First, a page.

Test Your Neo-Platonist Critical Methods
Neo-Platonism, even when mixed with Aristotelian formalism in its attention to the work's mechanical structure, always looks for moral, ethical, and emotional effects brought to the readers by the work. If the work produces no effects, or few, emaciated effects in its readers, this evidence would cause the critic to dismiss the work. The analysis would support that by explaining why the effects fail, or what changes would bring about greater effects. If the work produced great effects, especially good effects, that would make the work great and the analysis would explain what forces, characters, and events produce the effects, though in the end the poet's divine madness might be the ultimate cause.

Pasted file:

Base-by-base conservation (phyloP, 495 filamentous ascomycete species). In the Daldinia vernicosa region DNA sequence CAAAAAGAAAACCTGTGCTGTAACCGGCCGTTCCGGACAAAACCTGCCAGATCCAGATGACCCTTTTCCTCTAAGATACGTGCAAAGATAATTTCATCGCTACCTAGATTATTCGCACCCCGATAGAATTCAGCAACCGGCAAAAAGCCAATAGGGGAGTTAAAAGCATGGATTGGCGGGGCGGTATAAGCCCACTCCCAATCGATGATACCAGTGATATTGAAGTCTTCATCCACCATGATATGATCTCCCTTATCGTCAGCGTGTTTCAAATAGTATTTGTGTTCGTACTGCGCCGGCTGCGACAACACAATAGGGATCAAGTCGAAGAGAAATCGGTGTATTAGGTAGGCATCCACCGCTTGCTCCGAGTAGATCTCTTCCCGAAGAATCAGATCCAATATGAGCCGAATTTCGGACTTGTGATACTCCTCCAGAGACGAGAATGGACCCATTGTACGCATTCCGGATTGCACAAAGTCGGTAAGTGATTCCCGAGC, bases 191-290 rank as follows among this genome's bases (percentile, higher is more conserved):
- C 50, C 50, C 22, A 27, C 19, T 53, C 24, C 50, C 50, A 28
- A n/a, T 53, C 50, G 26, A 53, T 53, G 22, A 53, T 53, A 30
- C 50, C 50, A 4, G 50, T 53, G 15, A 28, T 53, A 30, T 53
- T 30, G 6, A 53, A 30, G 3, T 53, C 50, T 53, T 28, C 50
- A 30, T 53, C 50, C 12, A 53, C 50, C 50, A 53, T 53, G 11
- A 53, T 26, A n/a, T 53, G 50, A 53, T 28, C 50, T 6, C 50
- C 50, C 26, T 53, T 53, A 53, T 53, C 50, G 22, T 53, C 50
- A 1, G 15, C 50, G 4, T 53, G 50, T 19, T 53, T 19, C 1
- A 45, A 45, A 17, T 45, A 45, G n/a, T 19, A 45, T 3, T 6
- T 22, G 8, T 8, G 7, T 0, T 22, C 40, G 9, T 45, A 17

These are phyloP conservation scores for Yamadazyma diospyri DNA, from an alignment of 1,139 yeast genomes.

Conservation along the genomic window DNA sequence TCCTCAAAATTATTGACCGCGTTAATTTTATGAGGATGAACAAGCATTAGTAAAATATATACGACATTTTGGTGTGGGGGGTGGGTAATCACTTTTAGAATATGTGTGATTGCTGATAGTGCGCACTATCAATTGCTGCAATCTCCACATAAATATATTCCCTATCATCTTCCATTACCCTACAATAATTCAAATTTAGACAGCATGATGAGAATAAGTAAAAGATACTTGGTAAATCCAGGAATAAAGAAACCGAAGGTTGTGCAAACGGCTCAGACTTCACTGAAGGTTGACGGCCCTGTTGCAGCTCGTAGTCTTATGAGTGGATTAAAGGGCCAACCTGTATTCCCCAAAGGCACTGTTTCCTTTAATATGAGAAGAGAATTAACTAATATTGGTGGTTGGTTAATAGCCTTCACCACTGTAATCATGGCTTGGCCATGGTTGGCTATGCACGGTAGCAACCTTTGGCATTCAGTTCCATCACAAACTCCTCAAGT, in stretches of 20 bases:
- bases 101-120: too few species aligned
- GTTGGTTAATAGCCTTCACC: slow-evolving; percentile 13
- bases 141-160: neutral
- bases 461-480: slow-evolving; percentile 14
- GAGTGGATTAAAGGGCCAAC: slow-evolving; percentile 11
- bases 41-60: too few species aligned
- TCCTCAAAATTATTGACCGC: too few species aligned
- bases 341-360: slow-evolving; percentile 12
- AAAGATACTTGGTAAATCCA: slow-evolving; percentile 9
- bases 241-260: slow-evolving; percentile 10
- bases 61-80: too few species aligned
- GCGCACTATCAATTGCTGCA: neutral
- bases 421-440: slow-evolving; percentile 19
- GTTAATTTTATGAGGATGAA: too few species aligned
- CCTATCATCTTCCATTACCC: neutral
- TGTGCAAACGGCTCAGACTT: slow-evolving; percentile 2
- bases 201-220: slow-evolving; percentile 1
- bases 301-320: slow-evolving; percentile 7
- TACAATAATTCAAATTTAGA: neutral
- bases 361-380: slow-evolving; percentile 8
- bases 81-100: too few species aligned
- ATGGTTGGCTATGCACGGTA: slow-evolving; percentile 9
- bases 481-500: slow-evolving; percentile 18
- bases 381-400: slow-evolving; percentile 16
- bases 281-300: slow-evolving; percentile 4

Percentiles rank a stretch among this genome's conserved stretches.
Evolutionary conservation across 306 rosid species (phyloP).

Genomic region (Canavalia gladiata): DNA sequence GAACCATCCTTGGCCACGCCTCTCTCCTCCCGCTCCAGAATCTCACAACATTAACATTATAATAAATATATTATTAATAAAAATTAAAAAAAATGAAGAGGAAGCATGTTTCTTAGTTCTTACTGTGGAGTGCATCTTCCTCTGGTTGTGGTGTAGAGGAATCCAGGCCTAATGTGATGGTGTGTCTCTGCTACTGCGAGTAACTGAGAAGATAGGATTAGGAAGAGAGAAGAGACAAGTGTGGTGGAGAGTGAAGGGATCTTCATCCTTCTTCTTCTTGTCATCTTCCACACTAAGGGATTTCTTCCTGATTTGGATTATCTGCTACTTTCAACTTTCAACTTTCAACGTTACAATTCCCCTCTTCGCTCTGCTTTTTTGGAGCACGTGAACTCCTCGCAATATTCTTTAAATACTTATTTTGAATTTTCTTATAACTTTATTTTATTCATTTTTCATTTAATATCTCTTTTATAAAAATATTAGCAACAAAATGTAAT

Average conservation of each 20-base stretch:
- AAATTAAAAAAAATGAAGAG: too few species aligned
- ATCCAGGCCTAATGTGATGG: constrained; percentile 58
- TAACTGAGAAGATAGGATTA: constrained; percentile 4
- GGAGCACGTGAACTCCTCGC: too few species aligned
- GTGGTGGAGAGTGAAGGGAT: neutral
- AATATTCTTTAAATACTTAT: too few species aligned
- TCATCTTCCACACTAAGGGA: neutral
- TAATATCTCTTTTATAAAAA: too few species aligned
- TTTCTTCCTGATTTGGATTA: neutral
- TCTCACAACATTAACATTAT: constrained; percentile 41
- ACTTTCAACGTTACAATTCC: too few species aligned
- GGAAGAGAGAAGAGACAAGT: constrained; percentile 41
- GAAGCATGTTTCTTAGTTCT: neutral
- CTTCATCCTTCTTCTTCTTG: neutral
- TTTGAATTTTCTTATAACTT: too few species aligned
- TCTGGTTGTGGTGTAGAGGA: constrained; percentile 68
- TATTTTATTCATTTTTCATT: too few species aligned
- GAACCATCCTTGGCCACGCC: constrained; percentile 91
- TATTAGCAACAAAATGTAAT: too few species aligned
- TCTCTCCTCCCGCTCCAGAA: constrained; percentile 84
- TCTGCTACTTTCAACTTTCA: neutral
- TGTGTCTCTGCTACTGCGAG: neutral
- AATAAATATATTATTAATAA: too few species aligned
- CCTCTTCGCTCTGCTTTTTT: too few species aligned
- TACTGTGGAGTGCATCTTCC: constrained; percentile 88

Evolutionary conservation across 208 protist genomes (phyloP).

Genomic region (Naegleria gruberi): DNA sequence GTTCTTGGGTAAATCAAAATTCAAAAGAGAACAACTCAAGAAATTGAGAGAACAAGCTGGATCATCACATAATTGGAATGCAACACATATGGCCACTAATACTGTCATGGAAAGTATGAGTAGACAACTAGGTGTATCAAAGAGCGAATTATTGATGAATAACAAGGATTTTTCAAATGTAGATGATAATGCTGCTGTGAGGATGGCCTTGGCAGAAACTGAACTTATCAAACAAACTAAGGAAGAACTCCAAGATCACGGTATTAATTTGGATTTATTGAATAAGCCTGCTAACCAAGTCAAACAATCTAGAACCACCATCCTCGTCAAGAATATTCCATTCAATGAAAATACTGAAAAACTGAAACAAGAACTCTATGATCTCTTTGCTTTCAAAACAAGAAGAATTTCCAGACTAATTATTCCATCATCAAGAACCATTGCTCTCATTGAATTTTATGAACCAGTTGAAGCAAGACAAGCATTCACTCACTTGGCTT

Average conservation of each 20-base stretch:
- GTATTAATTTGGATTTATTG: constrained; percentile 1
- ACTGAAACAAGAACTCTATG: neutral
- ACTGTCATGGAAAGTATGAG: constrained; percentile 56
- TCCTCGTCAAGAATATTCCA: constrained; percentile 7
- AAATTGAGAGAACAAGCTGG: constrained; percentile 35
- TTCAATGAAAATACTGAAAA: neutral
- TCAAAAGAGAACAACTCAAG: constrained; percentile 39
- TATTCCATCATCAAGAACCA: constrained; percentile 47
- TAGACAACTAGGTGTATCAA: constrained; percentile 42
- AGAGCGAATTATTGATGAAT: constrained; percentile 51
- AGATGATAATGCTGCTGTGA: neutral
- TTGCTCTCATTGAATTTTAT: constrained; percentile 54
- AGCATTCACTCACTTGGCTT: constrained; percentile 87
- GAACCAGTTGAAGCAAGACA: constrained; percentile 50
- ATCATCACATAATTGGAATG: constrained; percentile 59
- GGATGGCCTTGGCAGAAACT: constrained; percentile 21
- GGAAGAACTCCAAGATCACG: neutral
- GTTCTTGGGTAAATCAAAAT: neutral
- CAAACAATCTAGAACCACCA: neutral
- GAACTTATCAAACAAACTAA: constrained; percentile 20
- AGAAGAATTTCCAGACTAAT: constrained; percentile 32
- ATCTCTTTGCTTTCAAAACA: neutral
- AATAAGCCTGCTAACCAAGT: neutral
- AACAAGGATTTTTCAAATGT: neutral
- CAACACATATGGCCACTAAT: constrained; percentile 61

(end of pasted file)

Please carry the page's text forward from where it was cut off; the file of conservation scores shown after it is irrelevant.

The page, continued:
How would the literary neo-Platonist treat the emotional effects, or the moral and ethical sentiments in Tennyson's "Ulysses"?
How would that same test interpret the emotions produced by or the values of Joyce Kilmer's "A Tree"?
What about the same tests applied to poems from Charles Beaudelaire's Fleurs du mal?
How would Plato judge those three poems, and how might a modern, twenty-first century neo-Platonist critics judge them?
How would Aristotle or Horace judge those three poems, and how might a modern, twenty-first century neo-classical formalist critic judge them?